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Stelzer, J. (1986). The formation and deformation of identity during psychoanalytic training. Free Associations, 1(7):59-74.

(1986). Free Associations, 1(7):59-74

The formation and deformation of identity during psychoanalytic training

J. Stelzer

This article is an elaboration of material I have written over the last three years about the discomfort that many students in psychoanalytic institutes feel during their training. This discomfort, though obvious, is very difficult to face. In April 1983 in an attempt to sum up a students' meeting that I helped to coordinate at the Jerusalem meeting of the European Psychoanalytic Federation, a subject related to this discomfort was suggested for discussion. One could observe how difficult it was, not even to do something to change this situation, but simply to speak about it. Something quite significant seemed to lie under our difficulty in dealing with the problem (Stelzer, 1983, p. 17).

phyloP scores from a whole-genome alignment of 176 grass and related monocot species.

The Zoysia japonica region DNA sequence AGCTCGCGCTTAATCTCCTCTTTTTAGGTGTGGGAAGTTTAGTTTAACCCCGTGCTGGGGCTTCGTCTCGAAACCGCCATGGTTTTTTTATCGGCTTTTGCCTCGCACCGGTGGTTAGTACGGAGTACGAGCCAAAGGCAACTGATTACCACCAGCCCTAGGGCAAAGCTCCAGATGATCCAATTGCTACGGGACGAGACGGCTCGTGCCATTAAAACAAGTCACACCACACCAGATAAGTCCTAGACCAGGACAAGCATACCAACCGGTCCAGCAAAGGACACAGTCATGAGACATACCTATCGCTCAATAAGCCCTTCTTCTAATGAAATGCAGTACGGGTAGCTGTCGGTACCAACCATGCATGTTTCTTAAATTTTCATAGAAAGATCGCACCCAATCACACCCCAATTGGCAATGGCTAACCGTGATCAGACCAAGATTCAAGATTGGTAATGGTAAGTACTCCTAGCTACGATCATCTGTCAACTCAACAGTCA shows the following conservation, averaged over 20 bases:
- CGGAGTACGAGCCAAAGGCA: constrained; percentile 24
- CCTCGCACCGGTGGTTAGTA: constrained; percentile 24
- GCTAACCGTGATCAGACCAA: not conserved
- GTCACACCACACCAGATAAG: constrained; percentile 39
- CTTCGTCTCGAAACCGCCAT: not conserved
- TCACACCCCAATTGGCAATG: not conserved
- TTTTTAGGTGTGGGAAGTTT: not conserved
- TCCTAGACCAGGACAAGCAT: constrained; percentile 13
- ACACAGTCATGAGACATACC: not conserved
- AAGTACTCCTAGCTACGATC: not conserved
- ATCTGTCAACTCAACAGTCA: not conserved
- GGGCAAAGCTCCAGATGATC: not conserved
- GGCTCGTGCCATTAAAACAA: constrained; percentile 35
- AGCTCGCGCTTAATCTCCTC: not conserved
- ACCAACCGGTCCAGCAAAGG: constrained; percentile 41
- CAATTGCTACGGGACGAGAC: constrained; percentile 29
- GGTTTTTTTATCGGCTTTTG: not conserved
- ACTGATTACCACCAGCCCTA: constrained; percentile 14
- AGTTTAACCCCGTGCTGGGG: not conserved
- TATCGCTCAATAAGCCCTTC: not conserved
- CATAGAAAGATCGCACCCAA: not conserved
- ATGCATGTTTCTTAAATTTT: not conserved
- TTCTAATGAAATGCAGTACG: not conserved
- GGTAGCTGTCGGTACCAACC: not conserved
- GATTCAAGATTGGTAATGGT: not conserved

I continued trying to understand the phenomenon and my own discomfort as a candidate, and the result was the paper I presented in July 1985 in Hamburg to the students' meeting at an International Psychoanalytic Congress whose main topic was the process of identification. At that time I speculated on the nature of this discomfort and the process of the candidates' identifying themselves with psychoanalysis. The present article is mainly a development of that one, with the added perspective of what one year of life (and experience) can add to every one of us. Writing the Hamburg 1985 article allowed me an emotional catharsis of my very intense discomfort, and also moved me to put into conceptual order my ideas about training as I lived it in the Institute, and about the comments and reports of students all over the world.

I was the first to be convinced that the training process could be described as a kind of narcissistic illness, both of the candidates and of the institution, and as a result of this conviction, I left the Institute. One year later, the reader will find many paragraphs that are intensely emotional, the result of my struggle with the Institute.

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